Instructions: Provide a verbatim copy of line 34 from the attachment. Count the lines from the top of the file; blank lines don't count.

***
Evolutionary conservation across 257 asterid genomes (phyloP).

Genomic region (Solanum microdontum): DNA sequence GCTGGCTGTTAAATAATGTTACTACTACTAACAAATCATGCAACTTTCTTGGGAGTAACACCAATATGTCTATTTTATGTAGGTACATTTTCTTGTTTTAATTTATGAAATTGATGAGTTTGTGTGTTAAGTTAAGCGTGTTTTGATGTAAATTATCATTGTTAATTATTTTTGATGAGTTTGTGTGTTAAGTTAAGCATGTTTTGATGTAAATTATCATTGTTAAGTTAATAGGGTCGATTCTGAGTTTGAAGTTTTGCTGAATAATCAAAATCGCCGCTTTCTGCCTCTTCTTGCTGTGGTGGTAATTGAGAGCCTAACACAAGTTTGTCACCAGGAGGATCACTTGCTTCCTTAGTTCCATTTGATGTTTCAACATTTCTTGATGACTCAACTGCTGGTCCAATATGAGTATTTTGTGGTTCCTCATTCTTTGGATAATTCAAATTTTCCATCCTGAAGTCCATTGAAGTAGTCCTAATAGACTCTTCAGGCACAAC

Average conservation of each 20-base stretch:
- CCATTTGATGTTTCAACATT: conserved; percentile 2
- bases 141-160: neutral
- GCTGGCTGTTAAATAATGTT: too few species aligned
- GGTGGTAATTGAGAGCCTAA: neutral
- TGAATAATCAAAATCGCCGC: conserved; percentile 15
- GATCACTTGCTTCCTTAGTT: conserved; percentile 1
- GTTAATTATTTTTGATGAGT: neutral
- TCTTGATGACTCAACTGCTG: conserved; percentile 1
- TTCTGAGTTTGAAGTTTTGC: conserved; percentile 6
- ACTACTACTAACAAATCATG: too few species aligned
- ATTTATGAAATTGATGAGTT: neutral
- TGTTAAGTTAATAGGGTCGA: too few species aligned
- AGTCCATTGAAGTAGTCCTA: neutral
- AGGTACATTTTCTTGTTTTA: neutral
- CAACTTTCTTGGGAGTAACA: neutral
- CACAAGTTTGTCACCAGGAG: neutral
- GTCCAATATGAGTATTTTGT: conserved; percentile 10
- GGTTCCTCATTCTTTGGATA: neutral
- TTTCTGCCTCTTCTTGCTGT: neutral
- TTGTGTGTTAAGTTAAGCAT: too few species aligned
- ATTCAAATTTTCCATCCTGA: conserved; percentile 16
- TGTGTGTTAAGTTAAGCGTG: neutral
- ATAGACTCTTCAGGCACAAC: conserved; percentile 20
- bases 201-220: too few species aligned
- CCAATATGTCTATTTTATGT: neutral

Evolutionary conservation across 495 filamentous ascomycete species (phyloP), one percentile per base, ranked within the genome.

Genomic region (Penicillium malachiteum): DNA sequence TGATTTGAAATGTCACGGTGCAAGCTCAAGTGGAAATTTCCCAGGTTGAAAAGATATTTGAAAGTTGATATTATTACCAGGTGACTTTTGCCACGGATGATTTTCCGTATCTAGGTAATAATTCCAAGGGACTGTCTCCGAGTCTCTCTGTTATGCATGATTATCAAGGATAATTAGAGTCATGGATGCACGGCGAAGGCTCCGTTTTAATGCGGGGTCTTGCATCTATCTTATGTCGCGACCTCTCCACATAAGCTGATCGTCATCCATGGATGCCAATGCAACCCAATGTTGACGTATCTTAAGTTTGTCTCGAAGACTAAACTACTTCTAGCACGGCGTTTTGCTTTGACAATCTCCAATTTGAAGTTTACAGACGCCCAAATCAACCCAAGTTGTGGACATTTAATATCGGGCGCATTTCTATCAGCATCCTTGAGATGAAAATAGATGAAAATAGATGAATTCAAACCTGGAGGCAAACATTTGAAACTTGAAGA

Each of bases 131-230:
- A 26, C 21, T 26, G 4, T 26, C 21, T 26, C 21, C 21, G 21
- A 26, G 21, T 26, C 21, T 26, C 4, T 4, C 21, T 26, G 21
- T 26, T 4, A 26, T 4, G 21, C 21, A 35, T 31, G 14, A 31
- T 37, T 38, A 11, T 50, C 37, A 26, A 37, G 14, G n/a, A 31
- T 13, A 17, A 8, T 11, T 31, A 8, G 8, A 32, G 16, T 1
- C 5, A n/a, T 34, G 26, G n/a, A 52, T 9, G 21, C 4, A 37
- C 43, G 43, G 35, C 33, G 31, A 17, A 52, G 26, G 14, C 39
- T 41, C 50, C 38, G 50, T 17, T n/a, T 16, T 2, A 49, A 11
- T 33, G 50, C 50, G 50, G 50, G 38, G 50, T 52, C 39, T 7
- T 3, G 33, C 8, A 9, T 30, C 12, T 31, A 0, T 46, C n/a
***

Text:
- T 26, T 4, A 26, T 4, G 21, C 21, A 35, T 31, G 14, A 31